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Sunday, November 29, 2009

Secrets and Lies Author Rhonda McKnight

Secret and Lies Author Rhonda McKnight

Richardson: Hello Rhonda! I am excited to chat with you, welcome.

McKnight: I’m excited about the release of my novel. Thanks so much for having me and taking the time to share it with your readers.

Richardson: My Pleasure. Your Christian fiction, Secrets and Lies, is slated to be released in December 1st. of this year. What is the synopsis of Secret and Lies?

McKnight: Faith Morgan is struggling with her faith. Years of neglect leave her doubting that God will ever fix her marriage. When a coworker accuses her husband, Jonah, of the unthinkable, Faith begins to wonder if she really knows him at all, and if it’s truly in God’s will for them to stay married.

Pediatric cardiologist Jonah Morgan is obsessed with one thing: his work. A childhood incident cemented his desire to heal children at any cost, even his family, but now he finds himself at a crossroads in his life. Will he continue to allow the past to haunt him, or find healing and peace in a God he shut out long ago?

Richardson: What do you want readers to take away from Secrets and Lies?

McKnight: Secrets and Lies is a story about faith, forgiveness and reconciliation. I believe it will resonate differently with each individual, but if I had to name one thing, I'd say I’d like readers to understand that forgiveness is a decision. Once a person decides that peace is more important than bitterness and pain, they will have a fuller, more complete life.

Richardson: Have you always known that you would write Christian Fiction?

McKnight: No, I’ve been writing since I was a teenager, and I didn’t even know Christian Fiction existed until 1998 when Victoria Christopher Murray introduced me to her novel, Temptation. That was when that I started to think about the kind of stories I wanted to tell. But even then I wasn’t sure I was the right person to tell a “Christian” story, but as I’ve grown spiritually, I’ve realized that it’s really the only kind I can tell. I write who I am and I love the Lord.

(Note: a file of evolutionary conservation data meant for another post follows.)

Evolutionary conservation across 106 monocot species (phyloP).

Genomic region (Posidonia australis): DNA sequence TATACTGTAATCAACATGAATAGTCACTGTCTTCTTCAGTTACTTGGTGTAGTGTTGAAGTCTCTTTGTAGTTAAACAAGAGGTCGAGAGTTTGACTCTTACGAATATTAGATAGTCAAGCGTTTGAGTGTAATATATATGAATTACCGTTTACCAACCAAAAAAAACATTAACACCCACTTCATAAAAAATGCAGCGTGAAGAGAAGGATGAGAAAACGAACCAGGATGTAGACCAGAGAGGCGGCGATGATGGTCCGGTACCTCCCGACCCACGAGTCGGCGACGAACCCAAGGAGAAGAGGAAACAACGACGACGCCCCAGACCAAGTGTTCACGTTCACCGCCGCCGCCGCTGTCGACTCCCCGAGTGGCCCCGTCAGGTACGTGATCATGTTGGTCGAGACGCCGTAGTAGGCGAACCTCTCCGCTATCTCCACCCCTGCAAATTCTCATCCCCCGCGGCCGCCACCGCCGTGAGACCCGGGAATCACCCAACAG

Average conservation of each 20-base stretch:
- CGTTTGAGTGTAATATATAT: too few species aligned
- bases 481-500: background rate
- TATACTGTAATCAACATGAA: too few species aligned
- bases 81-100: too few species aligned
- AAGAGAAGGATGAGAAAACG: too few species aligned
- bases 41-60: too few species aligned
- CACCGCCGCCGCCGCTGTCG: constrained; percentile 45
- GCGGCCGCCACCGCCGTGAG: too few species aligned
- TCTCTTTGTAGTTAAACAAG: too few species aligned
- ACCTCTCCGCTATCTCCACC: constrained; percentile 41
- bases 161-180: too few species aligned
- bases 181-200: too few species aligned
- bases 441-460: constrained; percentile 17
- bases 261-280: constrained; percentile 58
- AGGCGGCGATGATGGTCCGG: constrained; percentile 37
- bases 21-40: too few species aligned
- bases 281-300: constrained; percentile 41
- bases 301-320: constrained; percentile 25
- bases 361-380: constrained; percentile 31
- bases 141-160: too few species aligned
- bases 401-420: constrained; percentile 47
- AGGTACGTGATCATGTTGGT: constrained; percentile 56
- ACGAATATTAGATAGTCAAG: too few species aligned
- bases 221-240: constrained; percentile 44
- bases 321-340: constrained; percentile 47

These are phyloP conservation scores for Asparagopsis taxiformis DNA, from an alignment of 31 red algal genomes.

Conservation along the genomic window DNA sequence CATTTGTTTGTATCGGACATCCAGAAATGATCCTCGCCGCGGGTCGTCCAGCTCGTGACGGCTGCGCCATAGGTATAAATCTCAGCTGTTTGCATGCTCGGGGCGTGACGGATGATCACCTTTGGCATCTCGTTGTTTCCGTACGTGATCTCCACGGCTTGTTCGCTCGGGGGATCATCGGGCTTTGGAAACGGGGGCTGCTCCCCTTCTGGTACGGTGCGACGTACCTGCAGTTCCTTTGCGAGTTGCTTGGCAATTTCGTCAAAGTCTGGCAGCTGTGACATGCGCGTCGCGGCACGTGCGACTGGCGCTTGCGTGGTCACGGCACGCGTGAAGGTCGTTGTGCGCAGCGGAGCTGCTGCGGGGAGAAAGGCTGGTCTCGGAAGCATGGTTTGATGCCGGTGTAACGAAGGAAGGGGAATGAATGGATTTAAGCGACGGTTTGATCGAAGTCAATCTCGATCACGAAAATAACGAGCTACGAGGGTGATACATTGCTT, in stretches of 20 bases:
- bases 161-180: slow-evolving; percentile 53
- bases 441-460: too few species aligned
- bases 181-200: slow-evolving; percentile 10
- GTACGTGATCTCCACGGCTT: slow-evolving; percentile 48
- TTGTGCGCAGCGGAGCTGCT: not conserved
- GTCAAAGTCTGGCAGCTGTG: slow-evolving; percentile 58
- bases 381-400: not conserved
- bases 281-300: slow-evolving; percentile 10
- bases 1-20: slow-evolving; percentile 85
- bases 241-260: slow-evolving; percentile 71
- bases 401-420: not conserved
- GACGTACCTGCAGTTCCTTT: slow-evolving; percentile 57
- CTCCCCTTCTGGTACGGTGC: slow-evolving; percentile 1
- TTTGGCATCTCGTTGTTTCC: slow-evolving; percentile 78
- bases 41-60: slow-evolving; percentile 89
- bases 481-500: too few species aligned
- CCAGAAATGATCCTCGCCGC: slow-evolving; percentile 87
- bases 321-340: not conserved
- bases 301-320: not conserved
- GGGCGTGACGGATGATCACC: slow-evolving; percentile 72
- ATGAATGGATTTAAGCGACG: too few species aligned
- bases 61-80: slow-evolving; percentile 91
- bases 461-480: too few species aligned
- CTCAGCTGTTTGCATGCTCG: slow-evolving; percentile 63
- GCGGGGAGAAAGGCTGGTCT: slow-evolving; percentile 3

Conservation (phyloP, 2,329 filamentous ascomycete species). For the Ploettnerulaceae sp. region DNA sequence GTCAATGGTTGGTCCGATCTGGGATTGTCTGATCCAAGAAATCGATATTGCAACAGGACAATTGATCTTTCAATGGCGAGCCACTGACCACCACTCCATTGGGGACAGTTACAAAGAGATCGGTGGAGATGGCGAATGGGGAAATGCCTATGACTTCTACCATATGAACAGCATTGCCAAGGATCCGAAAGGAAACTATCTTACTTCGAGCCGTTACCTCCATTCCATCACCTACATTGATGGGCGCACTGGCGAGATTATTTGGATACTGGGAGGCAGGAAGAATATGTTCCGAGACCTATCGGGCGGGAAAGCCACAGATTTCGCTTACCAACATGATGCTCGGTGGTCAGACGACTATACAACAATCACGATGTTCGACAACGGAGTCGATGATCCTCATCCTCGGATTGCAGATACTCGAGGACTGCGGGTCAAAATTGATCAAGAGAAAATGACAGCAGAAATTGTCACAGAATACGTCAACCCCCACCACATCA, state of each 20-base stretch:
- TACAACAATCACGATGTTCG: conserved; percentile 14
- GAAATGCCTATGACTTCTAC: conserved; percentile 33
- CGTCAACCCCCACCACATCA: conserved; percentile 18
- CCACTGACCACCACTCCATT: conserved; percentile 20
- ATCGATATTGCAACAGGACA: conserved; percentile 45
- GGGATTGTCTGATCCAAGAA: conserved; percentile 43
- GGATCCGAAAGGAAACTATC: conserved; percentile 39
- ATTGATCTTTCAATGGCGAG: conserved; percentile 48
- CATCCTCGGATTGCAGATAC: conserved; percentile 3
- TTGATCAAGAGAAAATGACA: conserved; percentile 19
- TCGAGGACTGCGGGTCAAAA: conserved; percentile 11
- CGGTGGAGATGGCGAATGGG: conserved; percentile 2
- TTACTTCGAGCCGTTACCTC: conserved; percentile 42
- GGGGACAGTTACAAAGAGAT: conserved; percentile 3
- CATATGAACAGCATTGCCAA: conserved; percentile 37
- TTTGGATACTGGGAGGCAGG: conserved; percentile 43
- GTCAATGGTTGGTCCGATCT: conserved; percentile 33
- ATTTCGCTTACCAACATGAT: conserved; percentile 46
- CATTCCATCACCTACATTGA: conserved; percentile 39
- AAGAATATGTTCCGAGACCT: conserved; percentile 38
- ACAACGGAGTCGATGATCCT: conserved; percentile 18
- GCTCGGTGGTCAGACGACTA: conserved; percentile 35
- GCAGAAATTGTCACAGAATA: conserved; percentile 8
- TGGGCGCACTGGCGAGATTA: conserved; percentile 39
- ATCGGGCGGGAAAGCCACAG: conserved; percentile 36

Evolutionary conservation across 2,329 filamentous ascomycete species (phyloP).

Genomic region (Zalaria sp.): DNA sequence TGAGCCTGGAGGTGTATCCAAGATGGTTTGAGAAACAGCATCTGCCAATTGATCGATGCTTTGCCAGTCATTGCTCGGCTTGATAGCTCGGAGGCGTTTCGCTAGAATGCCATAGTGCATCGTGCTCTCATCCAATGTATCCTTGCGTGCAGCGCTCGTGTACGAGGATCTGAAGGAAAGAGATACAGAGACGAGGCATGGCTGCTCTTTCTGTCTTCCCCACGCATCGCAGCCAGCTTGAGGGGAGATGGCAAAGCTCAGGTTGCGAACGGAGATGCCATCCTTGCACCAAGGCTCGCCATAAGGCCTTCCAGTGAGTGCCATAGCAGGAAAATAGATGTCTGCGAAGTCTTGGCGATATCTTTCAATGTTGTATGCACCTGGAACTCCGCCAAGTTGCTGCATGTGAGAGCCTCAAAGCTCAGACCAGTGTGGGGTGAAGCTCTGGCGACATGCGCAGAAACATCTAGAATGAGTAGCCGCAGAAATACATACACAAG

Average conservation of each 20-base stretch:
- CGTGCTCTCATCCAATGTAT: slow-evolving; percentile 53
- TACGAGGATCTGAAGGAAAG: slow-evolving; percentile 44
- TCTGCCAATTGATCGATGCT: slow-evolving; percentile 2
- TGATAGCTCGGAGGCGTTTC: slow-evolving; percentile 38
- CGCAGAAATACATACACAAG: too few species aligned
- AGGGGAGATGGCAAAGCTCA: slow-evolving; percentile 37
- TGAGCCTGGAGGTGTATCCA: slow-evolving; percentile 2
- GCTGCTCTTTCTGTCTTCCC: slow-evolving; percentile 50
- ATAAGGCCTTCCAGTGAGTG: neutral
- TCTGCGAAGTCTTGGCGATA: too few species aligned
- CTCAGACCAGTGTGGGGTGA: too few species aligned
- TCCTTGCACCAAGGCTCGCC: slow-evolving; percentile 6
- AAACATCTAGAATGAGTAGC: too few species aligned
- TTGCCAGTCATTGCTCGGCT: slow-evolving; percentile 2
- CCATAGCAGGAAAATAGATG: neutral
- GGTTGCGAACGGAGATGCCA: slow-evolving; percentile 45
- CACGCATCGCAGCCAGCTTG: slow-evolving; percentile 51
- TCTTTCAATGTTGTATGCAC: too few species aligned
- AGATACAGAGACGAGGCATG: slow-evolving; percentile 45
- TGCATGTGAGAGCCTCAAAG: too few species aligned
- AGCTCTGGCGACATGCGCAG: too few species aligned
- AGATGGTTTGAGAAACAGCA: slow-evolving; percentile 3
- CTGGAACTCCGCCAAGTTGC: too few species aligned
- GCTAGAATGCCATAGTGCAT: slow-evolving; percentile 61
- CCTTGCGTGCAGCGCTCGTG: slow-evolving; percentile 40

Richardson: You deal with Depression, suicide, and faith, in Secret and Lies. Did this require a great deal of research?

McKnight: Jonah Morgan is a pediatric cardiologist, and what he does for a living is central to the story. I had to do tons of research about pediatric heart disease. I enjoyed every minute of it. I love doing research. I’m personally acquainted with faith struggles and it just organically comes out as I write. I think we all know people who have or are dealing with depression, and I struggled with that for a short period of time when I first moved from New Jersey to Atlanta. I did do some research about suicide and I had to research the incident in the novel that led up to one of the characters considering suicide. So, yes, I guess I can say it did require a lot of research.

Richardson: What have you discovered about yourself on your journey to publication?

McKnight: Other than how to write a book, (LOL), I learned that this (writing) is what I was really born to do. (That is other than be a mother).

Richardson: Being a mommy, is one of the best jobs in the world! There is always a story behind the glory. How do/did you handle rejection (s)?

Ha! I never got rejected. I sold my book to the first publisher I sent it to. I did get a rejection letter two weeks later from another publisher, but I didn’t care. I had already sold. I must say I believe that was more about God’s timing than my writing.

Richardson: That is both wonderful and encouraging to hear! God timing is perfect and true. I have a book titled, The Certain Ones. Sometime, certain ones have to dig a little deeper and stretch a little wider. Delayed but not denied. God's timing, presents awesome testimonies; of how I made it over. :) What advice would you offer aspiring authors, Rhonda?

McKnight: Read, write and then read and write some more. Study the craft of writing. Buy craft books or take writing classes. Attend a writers conference. You’ll learn so much about writing and the publishing business. The more you know, the less mistakes you’ll make and the less painful the journey will be.

Richardson: Wonderful advice. How can readers contact you?

McKnight: The best way to reach me is by email at rhonda@rhondamcknight.net . I love having people stop by my website and sign my guestbook www.rhondamcknight.net and I am a total and complete Facebook addict. You can catch me every day that the sun rises at www.facebook.com/rhondamcknight

Richardson: Rhonda, it was wonderful chatting and discovering with you. As always in closing, continue to inspire as you aspire.

McKnight: Thanks so much for having me Vanessa and all the best with your writing and ministry work.





http://www.rhondamcknight.net/
www.facebook.com/rhondamcknight
http://www.urbanchristianfictiontoday.com/

Thursday, November 19, 2009

Marriage 101 Blog Tour




I am excited to have marriage coach Jewell R. Powell, the Marriage Coach and author of Marriage 101: Building a Life Together by Faith blog stop by my blog today!